Los Osos painter David Kreitzer says age is an advantage in the art world

Monica_Jane2000@yahoo.comApril 21, 2014 

My favorite concerts include the performer talking a bit about the songs. I like finding an author Q&A at the end of a book. And I try to take advantage of the opportunity when visual artists talk about their work.

I was not ashamed to acknowledge that I needed Diana Puntar to explain her orgone accumulator sculpture last month at the Cuesta College Art Gallery. You can walk into some exhibits and “get it” with no problem. Some you can’t.

David Kreitzer’s oils and watercolors are straightforward, but I still enjoyed hearing his take on his work at a recent art talk at the San Luis Obispo Museum of Art where an exhibit of his work, “The Painted Memory,” runs through April 27.

When talking about “all the isms,” he said, his work is realism.

However, his paintings are not realistic, he said while standing in front of a large scale work of the Tetons, because they are not as detailed as the original scene.

The question an artist asks himself is: “What do I leave out?”

“All realism is just a generalized version of what you’re seeing,” he said.

When he was an art student in the 1960s, Kreitzer said his teachers were reluctant to give rules. He wanted rules for structure and to then transcend them.

Kreitzer received his master’s degree from San Jose State University in 1967 and has been painting professionally since. Continuing to practice the craft and gaining life experience meant that once he turned 40, his gallery representatives became even bigger fans.

“This is one of the few jobs you can have where getting older is a plus,” he said.

The purpose of making art is for the “active form of meditation,” he said. The result is the painting. “Art is love,” he said, noting that amateur artists may be less technically proficient than he but the viewer can still see the love.

The Los Osos artist’s landscapes, florals and figurative works are owned by collectors, such as Mary Tyler Moore, and corporations, and are in the permanent collections of the Santa Barbara Museum of Art, the Joslyn Museum in Omaha, Neb., the Bakersfield Museum of Art and the Hirshhorn Foundation in Washington, D.C.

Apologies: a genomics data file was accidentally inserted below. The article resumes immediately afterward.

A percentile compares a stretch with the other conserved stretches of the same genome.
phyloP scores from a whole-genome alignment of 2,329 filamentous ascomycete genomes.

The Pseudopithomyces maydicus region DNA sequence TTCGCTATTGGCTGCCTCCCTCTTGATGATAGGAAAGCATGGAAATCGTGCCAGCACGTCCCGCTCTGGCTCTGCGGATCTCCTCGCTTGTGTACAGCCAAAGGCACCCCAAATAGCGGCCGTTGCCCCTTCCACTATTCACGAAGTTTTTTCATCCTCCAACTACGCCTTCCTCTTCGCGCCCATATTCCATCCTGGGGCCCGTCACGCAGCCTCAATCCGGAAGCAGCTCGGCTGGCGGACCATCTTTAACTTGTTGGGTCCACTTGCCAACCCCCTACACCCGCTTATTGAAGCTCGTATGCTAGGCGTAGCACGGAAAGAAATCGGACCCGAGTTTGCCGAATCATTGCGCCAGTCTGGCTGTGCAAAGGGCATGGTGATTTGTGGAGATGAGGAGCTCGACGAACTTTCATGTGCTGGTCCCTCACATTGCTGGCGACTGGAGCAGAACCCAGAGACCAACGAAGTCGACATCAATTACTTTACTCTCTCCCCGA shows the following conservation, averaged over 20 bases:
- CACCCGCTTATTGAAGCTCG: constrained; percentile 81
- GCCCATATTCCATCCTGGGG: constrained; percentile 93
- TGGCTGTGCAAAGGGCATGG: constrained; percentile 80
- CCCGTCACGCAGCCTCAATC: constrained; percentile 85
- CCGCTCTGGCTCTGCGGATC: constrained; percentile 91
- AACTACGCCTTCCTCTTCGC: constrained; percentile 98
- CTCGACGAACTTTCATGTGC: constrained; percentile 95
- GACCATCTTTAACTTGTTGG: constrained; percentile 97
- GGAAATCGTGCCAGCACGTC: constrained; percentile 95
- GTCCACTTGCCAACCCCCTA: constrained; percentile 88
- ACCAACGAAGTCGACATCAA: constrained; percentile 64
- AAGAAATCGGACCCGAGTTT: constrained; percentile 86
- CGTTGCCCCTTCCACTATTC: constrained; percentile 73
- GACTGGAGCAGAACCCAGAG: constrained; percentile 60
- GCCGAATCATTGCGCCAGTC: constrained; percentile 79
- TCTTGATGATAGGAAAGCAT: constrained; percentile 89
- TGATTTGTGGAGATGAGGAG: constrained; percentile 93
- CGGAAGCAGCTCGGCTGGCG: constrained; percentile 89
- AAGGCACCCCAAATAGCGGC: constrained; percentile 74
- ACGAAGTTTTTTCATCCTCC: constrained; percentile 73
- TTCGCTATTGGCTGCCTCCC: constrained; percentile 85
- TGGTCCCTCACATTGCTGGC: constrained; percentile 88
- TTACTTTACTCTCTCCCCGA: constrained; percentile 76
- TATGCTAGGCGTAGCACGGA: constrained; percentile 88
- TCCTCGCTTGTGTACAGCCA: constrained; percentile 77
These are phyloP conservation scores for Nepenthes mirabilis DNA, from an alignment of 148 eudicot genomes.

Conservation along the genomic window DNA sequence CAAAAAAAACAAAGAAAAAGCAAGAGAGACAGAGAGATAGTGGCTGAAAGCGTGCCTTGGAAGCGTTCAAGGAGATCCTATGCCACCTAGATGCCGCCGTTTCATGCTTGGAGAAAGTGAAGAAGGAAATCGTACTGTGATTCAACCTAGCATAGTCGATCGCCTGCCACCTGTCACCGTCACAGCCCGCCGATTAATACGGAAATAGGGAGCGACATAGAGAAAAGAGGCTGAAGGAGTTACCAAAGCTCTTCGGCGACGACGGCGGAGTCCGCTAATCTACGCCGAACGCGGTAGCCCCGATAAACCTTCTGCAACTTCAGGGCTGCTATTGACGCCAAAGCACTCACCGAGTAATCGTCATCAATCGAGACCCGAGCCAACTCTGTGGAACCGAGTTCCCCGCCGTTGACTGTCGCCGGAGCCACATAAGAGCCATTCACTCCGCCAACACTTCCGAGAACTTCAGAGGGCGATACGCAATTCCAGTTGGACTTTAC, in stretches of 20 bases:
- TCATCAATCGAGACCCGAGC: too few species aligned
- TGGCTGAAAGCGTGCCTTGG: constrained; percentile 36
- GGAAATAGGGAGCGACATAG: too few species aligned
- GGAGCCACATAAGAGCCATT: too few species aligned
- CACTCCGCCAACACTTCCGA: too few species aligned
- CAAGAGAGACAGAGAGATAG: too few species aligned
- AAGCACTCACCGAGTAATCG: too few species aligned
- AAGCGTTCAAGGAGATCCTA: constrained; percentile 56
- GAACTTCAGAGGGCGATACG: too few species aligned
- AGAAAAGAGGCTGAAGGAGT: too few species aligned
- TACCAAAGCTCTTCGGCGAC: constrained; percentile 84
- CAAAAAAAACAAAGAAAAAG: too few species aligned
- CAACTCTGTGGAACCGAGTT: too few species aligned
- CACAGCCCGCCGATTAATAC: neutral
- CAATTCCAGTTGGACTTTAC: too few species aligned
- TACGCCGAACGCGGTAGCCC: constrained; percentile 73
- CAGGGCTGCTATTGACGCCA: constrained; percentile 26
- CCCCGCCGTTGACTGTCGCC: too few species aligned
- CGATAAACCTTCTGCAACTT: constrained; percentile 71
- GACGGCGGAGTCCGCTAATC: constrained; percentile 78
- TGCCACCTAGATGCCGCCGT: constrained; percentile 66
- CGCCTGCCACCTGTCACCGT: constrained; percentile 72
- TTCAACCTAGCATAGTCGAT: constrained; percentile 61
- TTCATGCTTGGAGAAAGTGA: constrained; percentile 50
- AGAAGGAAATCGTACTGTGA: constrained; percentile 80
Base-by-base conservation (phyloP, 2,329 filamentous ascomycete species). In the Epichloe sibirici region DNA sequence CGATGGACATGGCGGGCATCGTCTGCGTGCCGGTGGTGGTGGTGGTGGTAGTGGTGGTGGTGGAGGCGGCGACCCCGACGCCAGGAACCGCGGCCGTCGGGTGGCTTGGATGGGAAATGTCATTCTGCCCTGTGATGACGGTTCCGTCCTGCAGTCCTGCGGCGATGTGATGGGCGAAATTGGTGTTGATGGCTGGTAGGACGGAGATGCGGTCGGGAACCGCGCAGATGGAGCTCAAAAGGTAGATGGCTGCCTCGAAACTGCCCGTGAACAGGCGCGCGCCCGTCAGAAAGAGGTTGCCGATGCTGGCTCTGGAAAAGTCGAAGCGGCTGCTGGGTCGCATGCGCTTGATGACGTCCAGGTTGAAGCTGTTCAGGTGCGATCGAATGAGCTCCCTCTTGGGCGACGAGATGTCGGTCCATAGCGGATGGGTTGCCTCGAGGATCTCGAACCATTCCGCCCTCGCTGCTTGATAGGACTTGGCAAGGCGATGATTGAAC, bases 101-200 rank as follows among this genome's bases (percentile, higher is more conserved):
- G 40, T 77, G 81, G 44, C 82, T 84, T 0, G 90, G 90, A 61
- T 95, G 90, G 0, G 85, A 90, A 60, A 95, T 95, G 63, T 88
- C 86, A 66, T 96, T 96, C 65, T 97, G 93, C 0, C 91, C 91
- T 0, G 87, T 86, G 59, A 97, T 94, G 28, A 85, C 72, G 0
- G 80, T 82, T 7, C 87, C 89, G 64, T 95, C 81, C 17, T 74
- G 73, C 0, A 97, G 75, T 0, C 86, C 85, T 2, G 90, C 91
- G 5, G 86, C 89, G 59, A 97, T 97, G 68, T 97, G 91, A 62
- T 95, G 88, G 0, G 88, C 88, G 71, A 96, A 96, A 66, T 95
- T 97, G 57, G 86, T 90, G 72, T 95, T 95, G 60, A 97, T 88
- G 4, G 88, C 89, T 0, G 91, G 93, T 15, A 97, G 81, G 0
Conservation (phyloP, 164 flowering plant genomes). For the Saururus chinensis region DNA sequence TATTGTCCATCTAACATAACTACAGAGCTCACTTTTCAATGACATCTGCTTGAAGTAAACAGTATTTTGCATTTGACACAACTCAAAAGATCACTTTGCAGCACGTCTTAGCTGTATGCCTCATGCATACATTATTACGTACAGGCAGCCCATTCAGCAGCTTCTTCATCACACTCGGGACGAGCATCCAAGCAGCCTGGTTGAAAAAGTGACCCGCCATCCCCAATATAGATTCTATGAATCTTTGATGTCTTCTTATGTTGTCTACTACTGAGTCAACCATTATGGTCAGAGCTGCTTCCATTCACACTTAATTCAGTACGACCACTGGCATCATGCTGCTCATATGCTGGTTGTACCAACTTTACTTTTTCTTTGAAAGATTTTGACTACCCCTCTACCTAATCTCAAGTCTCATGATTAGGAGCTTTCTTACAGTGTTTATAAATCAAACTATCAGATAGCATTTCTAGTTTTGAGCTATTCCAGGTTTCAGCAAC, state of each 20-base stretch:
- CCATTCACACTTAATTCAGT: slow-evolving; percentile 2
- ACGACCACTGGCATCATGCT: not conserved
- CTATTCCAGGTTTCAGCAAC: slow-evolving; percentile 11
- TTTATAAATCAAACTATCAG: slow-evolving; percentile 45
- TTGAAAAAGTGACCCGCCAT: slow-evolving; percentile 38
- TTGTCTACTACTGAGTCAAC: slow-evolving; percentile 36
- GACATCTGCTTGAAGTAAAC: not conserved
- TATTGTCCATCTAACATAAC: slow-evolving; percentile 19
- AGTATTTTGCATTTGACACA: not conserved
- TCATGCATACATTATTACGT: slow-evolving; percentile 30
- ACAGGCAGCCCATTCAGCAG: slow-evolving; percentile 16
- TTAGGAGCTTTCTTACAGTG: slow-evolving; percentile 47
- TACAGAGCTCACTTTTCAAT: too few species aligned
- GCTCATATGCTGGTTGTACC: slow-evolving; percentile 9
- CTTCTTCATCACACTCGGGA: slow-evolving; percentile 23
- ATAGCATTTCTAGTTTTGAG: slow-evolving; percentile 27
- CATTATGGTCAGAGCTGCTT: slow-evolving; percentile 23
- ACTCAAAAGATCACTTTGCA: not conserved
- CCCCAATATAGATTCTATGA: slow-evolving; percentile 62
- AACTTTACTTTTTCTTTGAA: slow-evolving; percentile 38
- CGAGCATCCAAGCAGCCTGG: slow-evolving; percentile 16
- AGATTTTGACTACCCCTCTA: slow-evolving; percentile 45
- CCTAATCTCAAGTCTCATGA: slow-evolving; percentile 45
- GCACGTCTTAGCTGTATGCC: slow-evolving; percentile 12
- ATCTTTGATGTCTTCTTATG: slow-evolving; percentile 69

• • •

I promised a couple of weeks ago to provide the winners of the seventh annual Beacon Art Show at San Luis Obispo United Methodist Church, 1525 Fredericks St. The show, which runs through April 27 from 11 a.m. to 4 p.m. Thursdays through Sundays, is the place to see a wide variety of work by area artists.

Purchase Award: Diana Bittleston, “Volunteers”; Best of Show: Page Graeber, “Luz de Vida”; Second Place: April Daily, “I See You”; Third Place: Joseph Amanzio, “Black Madonna”; Merit Awards: Doris Goodill, “Winter Buddah”, Sharon Harris, “Waters of Life” and Glynis Chaffin-Tinglof, “Life on a Faultline: Shift 6.3.”

Jurors were Guy Kinnear, associate professor of drawing and painting at Azusa Pacific University; Tera Galanti, assistant professor of studio art at Cal Poly; and the Rev. Rick Uhls of San Luis Obispo United Methodist Church.


‘DAVID KREITZER: THE PAINTED MEMORY’ Where: San Luis Obispo Museum of Art, 1010 Broad Street Gallery hours: 11 a.m. to 5 p.m. every day except Tuesday When: Through April 27 Information: 805-543-8562

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